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An image of an opened AC plug, with three wires

The red copper wire was burned so I took out the burnt part of the wire and reinserted all the wires by myself.

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  • 18
    Why is the bare part of the red wire sticking way out and through like that? Why isn't it like the others? May 13 '20 at 23:31
  • 8
    Please provide a picture of the finished result. There are currently three serious errors which need to be confirmed as having been corrected before it can be deemed safe.
    – Tetsujin
    May 14 '20 at 7:56
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    For safety reasons make sure the ground (yellow/green wire) is longer than the other two. In case someone pulls on the cable the ground wire should always be the last one which fails.
    – Michael
    May 14 '20 at 10:57
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    @Carl I'd say it's a plug, since it's on the end of a wire and appears to have prongs rather than holes (I assume - not familiar with UK electrical and we can only see the back of this one.) To me (US English) a socket is interchangeable with outlet or receptacle - it's a hole that something goes into, not something that goes into a hole. (Think "eye socket", "ball and socket", "socket wrench", etc.) May 14 '20 at 18:57
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    You should also make sure you know why the wire burned in the first place and make sure the situation cannot repeat.
    – Jeffrey
    May 15 '20 at 3:21
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You should trim the extra copper off it will not help to have it hanging out there. You also need to make sure when you put things back together the clamp is on the covering for the cable not the individual wires but other than those items I would say it looks safe. A proper torque would be needed to be 100%.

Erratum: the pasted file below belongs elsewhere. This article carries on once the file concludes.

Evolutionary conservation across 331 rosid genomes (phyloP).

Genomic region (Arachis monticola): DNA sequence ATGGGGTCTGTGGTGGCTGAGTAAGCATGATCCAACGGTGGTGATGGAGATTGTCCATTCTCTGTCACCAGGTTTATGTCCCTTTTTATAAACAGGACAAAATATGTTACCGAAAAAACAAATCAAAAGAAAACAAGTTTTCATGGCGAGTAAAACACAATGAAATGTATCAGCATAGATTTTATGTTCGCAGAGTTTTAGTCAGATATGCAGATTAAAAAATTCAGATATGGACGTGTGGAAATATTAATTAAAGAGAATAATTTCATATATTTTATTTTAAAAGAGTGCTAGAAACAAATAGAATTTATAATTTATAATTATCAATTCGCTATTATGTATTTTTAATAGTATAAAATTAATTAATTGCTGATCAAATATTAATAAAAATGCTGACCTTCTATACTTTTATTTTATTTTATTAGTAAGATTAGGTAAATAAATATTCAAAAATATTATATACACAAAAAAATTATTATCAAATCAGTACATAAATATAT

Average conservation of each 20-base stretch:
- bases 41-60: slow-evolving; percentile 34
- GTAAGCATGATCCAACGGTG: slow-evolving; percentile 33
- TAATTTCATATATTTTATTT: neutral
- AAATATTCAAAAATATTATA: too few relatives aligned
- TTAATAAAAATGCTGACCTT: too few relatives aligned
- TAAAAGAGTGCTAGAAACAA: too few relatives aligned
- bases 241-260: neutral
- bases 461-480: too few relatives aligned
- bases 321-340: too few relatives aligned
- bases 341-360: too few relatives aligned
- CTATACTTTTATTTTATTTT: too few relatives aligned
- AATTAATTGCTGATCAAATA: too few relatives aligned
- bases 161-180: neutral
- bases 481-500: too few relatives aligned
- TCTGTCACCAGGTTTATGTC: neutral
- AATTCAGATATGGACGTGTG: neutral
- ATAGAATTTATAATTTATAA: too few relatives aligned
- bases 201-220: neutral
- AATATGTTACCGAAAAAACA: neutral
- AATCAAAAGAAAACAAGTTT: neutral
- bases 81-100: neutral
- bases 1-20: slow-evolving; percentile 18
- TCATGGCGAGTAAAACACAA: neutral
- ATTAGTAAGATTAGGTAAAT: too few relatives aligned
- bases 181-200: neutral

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    make sure all the clamps are tight. chances are the red one came loose, thus the reason it arced.
    – Scott
    May 14 '20 at 0:27
  • It looks like there was some solder on the other wires - never seen a setup like that (screw terminal + solder) - maybe it helps hold it in place? May 14 '20 at 8:02
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    If the wires have solder on them, then they should be trimmed back to bare wire. Solder + screw joints is a very bad idea because the solder will (slowly) flow, thereby loosening the joint over time and allowing arcing. In fact as the remaining wires appear to possibly have solder on them, this is probably what caused the fault in the first place.
    – SiHa
    May 14 '20 at 11:10
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That plug needs redoing. Urgently. It is unsafe.

Make sure the clamp is on the covering for the cable not the individual wires

This is a correctly wired UK plug... different live & neutral colours and there's a fuse, but you get the idea that the cable grip goes over the outer covering of the cable and is properly tightened. The exposed power wires (red and black in your picture) should be only as long as they need to be to reach the plug pins, no longer. The earth/ground wire (green & yellow) should be a little longer, so it gets pulled out last if the cable grip fails. The bared copper should also be the minimum length needed to get under the screws, which should be fully tightened.

enter image description here